No-Neck Blues Band & Embryo - EmbryoNNCK (Staubgold LP)
One of the best early surprises of this year was the news that the modern-day psychonauts NNCK were to be teaming up with latter-day psychonauts Embryo for an LP on Staubgold. If you've heard or saw anything the No-Neck Blues Band were responsible for in the past few years, you'll be solidly behind me when I say that they are one of the most interesting and creative groups currently out there (I mean that in both ways). The decade-old collective appear to be at the height of their creative unity. So it was interesting to me to see what kind of new ideas would flourish once I heard about this collaboration. And it does not disappoint.
"EmbryoNNCK" lasts about 45 minutes on record, but the tracks on here are all so tight and of single-vision that I have to wonder if the two groups weren't secretly practicing with each other for months straight, living together, driving each other to soccer practice, etc. I'm sure there's tons of tape left on the recording room floor, but still - these two units sound like they were made for eachother. It's as perfect a krautrock and New Weird America cross-pollination as one could hope for (sorry Acid Mothers Gong!). An absurd amount of instruments (probably communal) frolick and roll over eachother creating numbers ripe with jubilation and ecstacy. Tribal drumthumps, flutes, horns, gamelan (?), piano, marimbas, various noisemakers and even the ol' bass and guitars put in an appearance or two. "Die Farbe Aus Dem All", "After Marja's Cats" and "Five Grams of the Widow" are all pure freaked-out psych-cum-kraut-cum-pop perfection. Things remain all the more captivating when the group slow it down a touch on the distinctly Asian-sounding "Zweiter Sommer", with all its whistling and chanting sounding like something off one of those Sub Rosa "Tibetan Buddhist Rites from the Monasteries of Bhutan" compilations. The last song is a jammer in every sense of its 13 minutes with babbling vocals over a racing drum beat and plucked guitar and violin (?) lines.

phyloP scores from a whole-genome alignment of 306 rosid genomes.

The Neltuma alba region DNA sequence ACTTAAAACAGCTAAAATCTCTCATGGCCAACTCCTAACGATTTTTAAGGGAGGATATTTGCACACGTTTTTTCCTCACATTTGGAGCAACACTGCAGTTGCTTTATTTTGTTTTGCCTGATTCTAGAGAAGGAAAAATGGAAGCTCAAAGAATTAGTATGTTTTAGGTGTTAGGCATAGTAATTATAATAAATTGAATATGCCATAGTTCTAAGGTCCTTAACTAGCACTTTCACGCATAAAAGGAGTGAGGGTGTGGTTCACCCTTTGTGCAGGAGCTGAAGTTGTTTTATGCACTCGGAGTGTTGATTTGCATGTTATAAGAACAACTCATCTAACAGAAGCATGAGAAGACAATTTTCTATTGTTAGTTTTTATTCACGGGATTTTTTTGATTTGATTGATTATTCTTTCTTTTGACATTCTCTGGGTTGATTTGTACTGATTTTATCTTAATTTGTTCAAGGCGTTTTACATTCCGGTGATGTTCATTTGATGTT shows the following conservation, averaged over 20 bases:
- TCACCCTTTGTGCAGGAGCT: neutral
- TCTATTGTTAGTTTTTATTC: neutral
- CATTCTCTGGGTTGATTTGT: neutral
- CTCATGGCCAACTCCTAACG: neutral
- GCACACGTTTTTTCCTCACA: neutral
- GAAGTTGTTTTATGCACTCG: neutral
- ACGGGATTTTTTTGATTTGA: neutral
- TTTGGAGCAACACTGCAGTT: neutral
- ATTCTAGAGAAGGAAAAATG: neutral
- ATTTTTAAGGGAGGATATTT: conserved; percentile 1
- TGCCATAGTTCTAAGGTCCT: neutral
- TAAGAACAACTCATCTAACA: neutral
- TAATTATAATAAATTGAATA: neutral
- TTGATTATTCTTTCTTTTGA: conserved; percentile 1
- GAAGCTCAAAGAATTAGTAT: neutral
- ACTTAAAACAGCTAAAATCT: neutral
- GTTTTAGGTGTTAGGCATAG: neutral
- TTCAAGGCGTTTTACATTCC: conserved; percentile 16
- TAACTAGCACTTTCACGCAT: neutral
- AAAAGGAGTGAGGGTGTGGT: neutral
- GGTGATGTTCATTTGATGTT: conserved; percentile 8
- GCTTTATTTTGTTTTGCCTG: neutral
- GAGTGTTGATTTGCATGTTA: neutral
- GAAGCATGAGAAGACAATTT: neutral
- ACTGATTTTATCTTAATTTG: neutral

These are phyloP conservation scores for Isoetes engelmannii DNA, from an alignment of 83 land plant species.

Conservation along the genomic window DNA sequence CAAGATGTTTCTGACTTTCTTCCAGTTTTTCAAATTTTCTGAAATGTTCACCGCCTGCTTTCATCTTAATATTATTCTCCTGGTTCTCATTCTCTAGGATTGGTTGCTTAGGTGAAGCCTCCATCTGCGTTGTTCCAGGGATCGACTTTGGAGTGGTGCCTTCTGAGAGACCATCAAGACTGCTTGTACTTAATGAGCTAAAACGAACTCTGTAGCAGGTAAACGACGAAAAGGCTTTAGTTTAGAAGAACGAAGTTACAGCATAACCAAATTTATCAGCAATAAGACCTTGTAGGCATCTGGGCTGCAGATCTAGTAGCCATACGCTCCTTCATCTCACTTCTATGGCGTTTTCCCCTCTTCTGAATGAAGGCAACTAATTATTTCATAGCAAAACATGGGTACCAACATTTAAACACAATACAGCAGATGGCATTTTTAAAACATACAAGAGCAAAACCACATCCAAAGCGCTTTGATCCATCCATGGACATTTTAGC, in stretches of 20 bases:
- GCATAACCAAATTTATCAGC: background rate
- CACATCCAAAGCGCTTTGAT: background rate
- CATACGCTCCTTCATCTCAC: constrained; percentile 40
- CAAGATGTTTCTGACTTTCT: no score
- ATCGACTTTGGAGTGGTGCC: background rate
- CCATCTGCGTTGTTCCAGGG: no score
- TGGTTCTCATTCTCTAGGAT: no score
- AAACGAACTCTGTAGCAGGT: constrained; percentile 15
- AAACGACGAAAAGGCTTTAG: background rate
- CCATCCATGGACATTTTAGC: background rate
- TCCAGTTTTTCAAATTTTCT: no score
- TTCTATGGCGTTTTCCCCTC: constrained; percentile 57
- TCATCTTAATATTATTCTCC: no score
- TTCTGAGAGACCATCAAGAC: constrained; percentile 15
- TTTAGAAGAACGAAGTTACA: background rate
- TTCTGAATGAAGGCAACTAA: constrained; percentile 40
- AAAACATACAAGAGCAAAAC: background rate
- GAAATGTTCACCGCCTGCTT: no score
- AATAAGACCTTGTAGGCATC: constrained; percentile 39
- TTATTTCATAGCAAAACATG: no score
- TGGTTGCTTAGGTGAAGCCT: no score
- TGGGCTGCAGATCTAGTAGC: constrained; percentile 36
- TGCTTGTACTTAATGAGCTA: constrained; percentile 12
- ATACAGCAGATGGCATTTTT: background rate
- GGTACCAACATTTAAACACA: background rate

All in all this album sounds like something 60/70's psych folkheros like Siloah and Cromagnon couldn't accomplish with all the acid in the world (not for wont of trying, though). "EmbryoNNCK" sounds like the absolute best lost, unearthed psych record not to be released in the genre's golden era. And that's the best compliment I personally can pay these dudes.